In the first installment of this three-part series on backpacking Maldives, I mentioned two things my friend Jana and I did that made it possible for us to stay within budget:
1. We took the public ferry.
2. We stayed in Maafushi.
I promise to get around to the third and last thing we did, but I would like to tell you more about Maafushi. There’s not much written about this lovely island yet because Maldives is still associated with luxury private resorts, but I think that’s bound to change in the coming years.
It takes a strong stomach and a steely gut to love Manila. Even then, you have to take small sips at spaced intervals to build your resistance. Because if you take it in all at once, Manila will overpower your senses, knocking you unconscious until the morning after when you’ll find yourself hurling over the toilet bowl and swearing you’ll never ever drink again as long as there’s breath in your hungover body.
Unlike Boracay, Manila is not a dainty glass of margarita topped by a tiny umbrella. Manila is that dark drink in a plain lowball glass, a pungent concoction of spirits that have no business being mixed with each other. It’s the one served to you by the bartender with a devilish smile on his face. Ask him what’s in it, and he’d only say, “You wouldn’t want to know.”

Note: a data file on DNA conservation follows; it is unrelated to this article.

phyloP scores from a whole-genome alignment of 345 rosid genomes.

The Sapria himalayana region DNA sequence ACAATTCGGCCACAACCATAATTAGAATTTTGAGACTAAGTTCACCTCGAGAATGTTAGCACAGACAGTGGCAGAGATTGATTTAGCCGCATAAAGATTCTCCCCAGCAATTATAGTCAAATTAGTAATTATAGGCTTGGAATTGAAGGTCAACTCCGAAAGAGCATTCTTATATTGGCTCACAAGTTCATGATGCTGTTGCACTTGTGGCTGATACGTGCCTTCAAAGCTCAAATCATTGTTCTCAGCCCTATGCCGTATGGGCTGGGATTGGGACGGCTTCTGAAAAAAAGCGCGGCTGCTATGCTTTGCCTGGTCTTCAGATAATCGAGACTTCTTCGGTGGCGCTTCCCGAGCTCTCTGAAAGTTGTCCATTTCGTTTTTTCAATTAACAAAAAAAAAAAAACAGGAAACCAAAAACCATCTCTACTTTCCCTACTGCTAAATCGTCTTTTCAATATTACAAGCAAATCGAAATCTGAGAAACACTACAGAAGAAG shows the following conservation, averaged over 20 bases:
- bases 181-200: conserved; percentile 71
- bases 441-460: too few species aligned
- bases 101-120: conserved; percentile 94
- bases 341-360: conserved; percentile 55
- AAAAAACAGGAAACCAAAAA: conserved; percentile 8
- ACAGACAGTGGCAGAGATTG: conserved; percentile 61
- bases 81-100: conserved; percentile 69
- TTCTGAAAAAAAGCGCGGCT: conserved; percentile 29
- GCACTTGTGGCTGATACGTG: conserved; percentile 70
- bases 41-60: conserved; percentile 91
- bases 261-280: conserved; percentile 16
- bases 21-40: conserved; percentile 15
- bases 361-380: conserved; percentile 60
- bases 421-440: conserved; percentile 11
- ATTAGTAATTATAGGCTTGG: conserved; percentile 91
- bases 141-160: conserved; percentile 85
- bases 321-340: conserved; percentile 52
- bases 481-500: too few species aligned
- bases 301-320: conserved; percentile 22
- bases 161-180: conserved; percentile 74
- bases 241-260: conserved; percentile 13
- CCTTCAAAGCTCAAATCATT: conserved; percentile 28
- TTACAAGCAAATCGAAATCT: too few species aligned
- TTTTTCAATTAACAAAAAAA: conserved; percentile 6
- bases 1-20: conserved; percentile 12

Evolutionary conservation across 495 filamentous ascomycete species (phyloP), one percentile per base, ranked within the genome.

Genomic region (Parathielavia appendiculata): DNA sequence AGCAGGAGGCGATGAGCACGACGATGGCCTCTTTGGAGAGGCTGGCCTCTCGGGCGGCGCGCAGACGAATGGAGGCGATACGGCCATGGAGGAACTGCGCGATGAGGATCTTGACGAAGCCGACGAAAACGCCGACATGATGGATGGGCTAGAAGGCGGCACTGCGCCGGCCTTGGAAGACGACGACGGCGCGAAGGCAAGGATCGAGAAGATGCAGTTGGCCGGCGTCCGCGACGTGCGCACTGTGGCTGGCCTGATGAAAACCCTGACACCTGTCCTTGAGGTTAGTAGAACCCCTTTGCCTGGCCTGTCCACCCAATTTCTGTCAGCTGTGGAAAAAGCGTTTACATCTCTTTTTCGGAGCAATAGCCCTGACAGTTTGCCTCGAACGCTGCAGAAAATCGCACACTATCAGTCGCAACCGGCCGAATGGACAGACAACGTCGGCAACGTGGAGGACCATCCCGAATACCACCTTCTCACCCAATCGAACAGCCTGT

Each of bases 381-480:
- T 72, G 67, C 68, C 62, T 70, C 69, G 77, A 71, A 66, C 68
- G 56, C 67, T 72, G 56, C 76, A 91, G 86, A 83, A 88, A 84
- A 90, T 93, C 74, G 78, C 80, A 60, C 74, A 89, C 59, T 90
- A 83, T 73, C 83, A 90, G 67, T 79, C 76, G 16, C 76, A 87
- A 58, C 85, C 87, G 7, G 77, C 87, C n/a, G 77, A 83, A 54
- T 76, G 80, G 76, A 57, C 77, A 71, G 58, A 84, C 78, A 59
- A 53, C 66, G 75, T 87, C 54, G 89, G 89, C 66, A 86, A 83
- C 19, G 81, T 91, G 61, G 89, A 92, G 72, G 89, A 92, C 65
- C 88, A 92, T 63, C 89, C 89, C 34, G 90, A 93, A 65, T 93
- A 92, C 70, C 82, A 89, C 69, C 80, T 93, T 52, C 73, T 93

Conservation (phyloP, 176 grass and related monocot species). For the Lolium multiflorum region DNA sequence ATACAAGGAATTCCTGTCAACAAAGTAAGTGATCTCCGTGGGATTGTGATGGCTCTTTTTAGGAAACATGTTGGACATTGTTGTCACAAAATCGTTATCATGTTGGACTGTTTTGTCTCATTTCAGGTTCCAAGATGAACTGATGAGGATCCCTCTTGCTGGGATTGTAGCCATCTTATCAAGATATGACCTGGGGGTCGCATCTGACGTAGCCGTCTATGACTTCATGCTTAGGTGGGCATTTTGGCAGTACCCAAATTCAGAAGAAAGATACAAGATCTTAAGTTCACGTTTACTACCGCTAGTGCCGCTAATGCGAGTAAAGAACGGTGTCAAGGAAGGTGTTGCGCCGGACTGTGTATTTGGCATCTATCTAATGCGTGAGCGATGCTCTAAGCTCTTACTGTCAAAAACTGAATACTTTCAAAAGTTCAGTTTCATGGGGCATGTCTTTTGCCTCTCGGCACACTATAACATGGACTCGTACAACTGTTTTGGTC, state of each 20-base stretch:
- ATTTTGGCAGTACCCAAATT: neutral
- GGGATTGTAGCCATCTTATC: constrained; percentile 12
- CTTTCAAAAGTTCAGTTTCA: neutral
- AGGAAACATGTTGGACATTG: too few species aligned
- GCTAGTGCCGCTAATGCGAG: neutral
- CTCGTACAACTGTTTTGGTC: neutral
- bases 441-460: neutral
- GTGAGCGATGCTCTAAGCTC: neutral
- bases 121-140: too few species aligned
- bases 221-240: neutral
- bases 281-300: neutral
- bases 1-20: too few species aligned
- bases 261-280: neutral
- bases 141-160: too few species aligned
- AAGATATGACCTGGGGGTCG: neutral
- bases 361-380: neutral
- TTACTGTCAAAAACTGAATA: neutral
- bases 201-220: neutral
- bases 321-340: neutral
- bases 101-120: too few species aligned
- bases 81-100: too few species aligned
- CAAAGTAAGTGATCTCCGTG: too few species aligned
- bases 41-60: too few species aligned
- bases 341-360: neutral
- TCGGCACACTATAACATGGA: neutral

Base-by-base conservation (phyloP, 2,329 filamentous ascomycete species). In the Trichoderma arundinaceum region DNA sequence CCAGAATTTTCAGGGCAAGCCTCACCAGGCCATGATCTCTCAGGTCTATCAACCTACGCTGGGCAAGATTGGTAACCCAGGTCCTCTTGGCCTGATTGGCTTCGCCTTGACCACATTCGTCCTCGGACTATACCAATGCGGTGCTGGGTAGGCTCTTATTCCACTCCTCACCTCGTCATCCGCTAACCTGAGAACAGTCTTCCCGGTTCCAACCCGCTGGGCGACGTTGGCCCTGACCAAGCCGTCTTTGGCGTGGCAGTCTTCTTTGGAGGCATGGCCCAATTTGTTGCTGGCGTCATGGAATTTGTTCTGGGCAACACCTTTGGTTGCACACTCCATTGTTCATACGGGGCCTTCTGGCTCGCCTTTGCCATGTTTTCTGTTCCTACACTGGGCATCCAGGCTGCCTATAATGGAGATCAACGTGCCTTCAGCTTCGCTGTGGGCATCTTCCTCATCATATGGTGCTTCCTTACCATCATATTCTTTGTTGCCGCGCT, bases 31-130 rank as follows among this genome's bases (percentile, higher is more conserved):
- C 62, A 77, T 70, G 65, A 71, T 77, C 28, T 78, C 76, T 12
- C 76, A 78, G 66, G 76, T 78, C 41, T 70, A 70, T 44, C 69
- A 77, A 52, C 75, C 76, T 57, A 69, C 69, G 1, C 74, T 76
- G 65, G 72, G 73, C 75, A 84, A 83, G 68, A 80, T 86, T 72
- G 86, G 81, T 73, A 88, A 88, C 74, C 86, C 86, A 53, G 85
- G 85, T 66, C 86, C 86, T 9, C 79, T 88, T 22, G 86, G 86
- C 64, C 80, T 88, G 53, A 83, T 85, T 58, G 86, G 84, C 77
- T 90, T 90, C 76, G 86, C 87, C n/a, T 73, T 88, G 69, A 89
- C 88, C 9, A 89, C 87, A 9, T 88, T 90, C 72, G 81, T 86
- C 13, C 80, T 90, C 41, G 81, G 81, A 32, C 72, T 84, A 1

But you do. Out of curiosity, you sneak a peek at the labels of discarded bottles.
Vintage 400 years, says one label.
Fermented in American and Spanish distilleries, says another.
There are a couple more, written in Chinese and Japanese characters you can’t decipher.
The bartender catches you and says, “Some things are meant to be experienced, not learned. Just drink it.”
I asked my mom what it’s like to have daughters who are always out and about.
She said that she still worries a lot, but she contents herself with praying for our safety and leaving it to the Lord. She doesn’t want to think too much about it because there isn’t anything she can do to stop us, anyway.
Mothers are special. But I would like to give a shout-out to my mom and all other mothers of travelers. It isn’t easy to have nomadic children who won’t stay put in one place. And yet you give your love and support because you want us to be happy.
Don’t worry, Ma. Wherever we may go, we will always remember where home is.
Happy Mothers’ Day.